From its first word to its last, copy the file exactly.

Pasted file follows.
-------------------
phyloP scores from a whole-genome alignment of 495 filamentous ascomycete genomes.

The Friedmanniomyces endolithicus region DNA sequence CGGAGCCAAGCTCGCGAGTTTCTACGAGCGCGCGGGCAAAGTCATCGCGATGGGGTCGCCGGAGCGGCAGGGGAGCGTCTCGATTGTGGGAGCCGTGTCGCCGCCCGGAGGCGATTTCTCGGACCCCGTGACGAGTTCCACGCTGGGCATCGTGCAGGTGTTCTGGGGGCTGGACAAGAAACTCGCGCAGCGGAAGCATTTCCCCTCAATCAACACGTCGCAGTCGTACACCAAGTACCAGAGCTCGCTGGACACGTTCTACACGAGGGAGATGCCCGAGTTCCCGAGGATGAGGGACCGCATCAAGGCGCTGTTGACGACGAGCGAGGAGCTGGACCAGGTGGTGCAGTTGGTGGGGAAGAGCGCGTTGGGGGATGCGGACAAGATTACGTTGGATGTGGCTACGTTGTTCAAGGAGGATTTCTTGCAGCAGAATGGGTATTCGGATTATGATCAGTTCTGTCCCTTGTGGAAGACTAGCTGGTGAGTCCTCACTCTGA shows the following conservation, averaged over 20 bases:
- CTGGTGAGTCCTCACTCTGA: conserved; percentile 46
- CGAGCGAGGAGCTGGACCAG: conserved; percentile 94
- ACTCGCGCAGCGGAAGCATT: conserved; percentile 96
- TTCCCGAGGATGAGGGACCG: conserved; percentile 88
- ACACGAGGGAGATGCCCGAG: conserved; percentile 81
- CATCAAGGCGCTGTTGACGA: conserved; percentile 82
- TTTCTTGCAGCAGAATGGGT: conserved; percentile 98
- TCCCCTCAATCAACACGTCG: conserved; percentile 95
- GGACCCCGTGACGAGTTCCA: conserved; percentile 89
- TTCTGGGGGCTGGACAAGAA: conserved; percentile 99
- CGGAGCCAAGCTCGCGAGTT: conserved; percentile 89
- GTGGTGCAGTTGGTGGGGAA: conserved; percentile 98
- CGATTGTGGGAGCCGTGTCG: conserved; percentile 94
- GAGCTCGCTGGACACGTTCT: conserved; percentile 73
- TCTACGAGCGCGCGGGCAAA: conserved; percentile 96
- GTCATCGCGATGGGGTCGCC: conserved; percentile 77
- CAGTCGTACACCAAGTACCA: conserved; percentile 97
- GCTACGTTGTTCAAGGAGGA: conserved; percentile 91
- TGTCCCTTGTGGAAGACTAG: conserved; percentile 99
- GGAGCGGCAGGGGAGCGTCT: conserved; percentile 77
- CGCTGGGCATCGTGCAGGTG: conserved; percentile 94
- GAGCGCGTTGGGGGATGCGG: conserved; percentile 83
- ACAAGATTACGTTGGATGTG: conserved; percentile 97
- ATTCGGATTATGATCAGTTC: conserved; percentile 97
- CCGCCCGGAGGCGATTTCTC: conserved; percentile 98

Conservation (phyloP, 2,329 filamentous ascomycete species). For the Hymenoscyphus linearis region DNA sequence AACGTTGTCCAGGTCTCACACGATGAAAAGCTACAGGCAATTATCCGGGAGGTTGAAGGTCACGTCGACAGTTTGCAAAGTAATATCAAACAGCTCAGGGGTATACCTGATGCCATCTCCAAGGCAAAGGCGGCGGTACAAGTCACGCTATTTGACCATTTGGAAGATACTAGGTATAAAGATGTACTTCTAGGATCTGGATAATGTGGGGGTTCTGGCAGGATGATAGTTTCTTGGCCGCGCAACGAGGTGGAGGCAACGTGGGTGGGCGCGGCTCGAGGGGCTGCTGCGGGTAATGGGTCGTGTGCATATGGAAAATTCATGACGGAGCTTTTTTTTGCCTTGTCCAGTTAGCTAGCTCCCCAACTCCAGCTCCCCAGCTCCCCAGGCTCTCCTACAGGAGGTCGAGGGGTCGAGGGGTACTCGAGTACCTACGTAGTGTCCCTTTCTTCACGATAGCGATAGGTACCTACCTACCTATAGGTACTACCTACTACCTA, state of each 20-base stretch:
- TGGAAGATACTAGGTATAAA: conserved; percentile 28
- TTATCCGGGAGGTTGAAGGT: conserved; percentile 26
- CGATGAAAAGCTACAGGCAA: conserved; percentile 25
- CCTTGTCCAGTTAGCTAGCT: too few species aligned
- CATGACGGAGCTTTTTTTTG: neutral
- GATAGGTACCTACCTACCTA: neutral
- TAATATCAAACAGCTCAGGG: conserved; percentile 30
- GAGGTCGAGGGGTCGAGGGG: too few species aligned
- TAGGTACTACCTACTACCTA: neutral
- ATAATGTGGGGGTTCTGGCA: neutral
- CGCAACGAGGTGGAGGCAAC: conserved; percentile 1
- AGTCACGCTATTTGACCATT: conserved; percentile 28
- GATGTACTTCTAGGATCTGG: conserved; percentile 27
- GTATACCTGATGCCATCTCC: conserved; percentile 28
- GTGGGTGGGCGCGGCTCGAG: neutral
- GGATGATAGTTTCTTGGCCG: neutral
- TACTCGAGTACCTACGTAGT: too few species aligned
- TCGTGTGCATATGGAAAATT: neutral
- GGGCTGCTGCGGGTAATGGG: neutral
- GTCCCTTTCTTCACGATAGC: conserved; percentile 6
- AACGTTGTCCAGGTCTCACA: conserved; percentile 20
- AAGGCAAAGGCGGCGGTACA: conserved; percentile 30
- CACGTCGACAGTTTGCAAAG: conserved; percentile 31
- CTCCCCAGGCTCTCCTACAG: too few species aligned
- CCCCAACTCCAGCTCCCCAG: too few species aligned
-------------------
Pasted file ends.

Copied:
phyloP scores from a whole-genome alignment of 495 filamentous ascomycete genomes.

The Friedmanniomyces endolithicus region DNA sequence CGGAGCCAAGCTCGCGAGTTTCTACGAGCGCGCGGGCAAAGTCATCGCGATGGGGTCGCCGGAGCGGCAGGGGAGCGTCTCGATTGTGGGAGCCGTGTCGCCGCCCGGAGGCGATTTCTCGGACCCCGTGACGAGTTCCACGCTGGGCATCGTGCAGGTGTTCTGGGGGCTGGACAAGAAACTCGCGCAGCGGAAGCATTTCCCCTCAATCAACACGTCGCAGTCGTACACCAAGTACCAGAGCTCGCTGGACACGTTCTACACGAGGGAGATGCCCGAGTTCCCGAGGATGAGGGACCGCATCAAGGCGCTGTTGACGACGAGCGAGGAGCTGGACCAGGTGGTGCAGTTGGTGGGGAAGAGCGCGTTGGGGGATGCGGACAAGATTACGTTGGATGTGGCTACGTTGTTCAAGGAGGATTTCTTGCAGCAGAATGGGTATTCGGATTATGATCAGTTCTGTCCCTTGTGGAAGACTAGCTGGTGAGTCCTCACTCTGA shows the following conservation, averaged over 20 bases:
- CTGGTGAGTCCTCACTCTGA: conserved; percentile 46
- CGAGCGAGGAGCTGGACCAG: conserved; percentile 94
- ACTCGCGCAGCGGAAGCATT: conserved; percentile 96
- TTCCCGAGGATGAGGGACCG: conserved; percentile 88
- ACACGAGGGAGATGCCCGAG: conserved; percentile 81
- CATCAAGGCGCTGTTGACGA: conserved; percentile 82
- TTTCTTGCAGCAGAATGGGT: conserved; percentile 98
- TCCCCTCAATCAACACGTCG: conserved; percentile 95
- GGACCCCGTGACGAGTTCCA: conserved; percentile 89
- TTCTGGGGGCTGGACAAGAA: conserved; percentile 99
- CGGAGCCAAGCTCGCGAGTT: conserved; percentile 89
- GTGGTGCAGTTGGTGGGGAA: conserved; percentile 98
- CGATTGTGGGAGCCGTGTCG: conserved; percentile 94
- GAGCTCGCTGGACACGTTCT: conserved; percentile 73
- TCTACGAGCGCGCGGGCAAA: conserved; percentile 96
- GTCATCGCGATGGGGTCGCC: conserved; percentile 77
- CAGTCGTACACCAAGTACCA: conserved; percentile 97
- GCTACGTTGTTCAAGGAGGA: conserved; percentile 91
- TGTCCCTTGTGGAAGACTAG: conserved; percentile 99
- GGAGCGGCAGGGGAGCGTCT: conserved; percentile 77
- CGCTGGGCATCGTGCAGGTG: conserved; percentile 94
- GAGCGCGTTGGGGGATGCGG: conserved; percentile 83
- ACAAGATTACGTTGGATGTG: conserved; percentile 97
- ATTCGGATTATGATCAGTTC: conserved; percentile 97
- CCGCCCGGAGGCGATTTCTC: conserved; percentile 98

Conservation (phyloP, 2,329 filamentous ascomycete species). For the Hymenoscyphus linearis region DNA sequence AACGTTGTCCAGGTCTCACACGATGAAAAGCTACAGGCAATTATCCGGGAGGTTGAAGGTCACGTCGACAGTTTGCAAAGTAATATCAAACAGCTCAGGGGTATACCTGATGCCATCTCCAAGGCAAAGGCGGCGGTACAAGTCACGCTATTTGACCATTTGGAAGATACTAGGTATAAAGATGTACTTCTAGGATCTGGATAATGTGGGGGTTCTGGCAGGATGATAGTTTCTTGGCCGCGCAACGAGGTGGAGGCAACGTGGGTGGGCGCGGCTCGAGGGGCTGCTGCGGGTAATGGGTCGTGTGCATATGGAAAATTCATGACGGAGCTTTTTTTTGCCTTGTCCAGTTAGCTAGCTCCCCAACTCCAGCTCCCCAGCTCCCCAGGCTCTCCTACAGGAGGTCGAGGGGTCGAGGGGTACTCGAGTACCTACGTAGTGTCCCTTTCTTCACGATAGCGATAGGTACCTACCTACCTATAGGTACTACCTACTACCTA, state of each 20-base stretch:
- TGGAAGATACTAGGTATAAA: conserved; percentile 28
- TTATCCGGGAGGTTGAAGGT: conserved; percentile 26
- CGATGAAAAGCTACAGGCAA: conserved; percentile 25
- CCTTGTCCAGTTAGCTAGCT: too few species aligned
- CATGACGGAGCTTTTTTTTG: neutral
- GATAGGTACCTACCTACCTA: neutral
- TAATATCAAACAGCTCAGGG: conserved; percentile 30
- GAGGTCGAGGGGTCGAGGGG: too few species aligned
- TAGGTACTACCTACTACCTA: neutral
- ATAATGTGGGGGTTCTGGCA: neutral
- CGCAACGAGGTGGAGGCAAC: conserved; percentile 1
- AGTCACGCTATTTGACCATT: conserved; percentile 28
- GATGTACTTCTAGGATCTGG: conserved; percentile 27
- GTATACCTGATGCCATCTCC: conserved; percentile 28
- GTGGGTGGGCGCGGCTCGAG: neutral
- GGATGATAGTTTCTTGGCCG: neutral
- TACTCGAGTACCTACGTAGT: too few species aligned
- TCGTGTGCATATGGAAAATT: neutral
- GGGCTGCTGCGGGTAATGGG: neutral
- GTCCCTTTCTTCACGATAGC: conserved; percentile 6
- AACGTTGTCCAGGTCTCACA: conserved; percentile 20
- AAGGCAAAGGCGGCGGTACA: conserved; percentile 30
- CACGTCGACAGTTTGCAAAG: conserved; percentile 31
- CTCCCCAGGCTCTCCTACAG: too few species aligned
- CCCCAACTCCAGCTCCCCAG: too few species aligned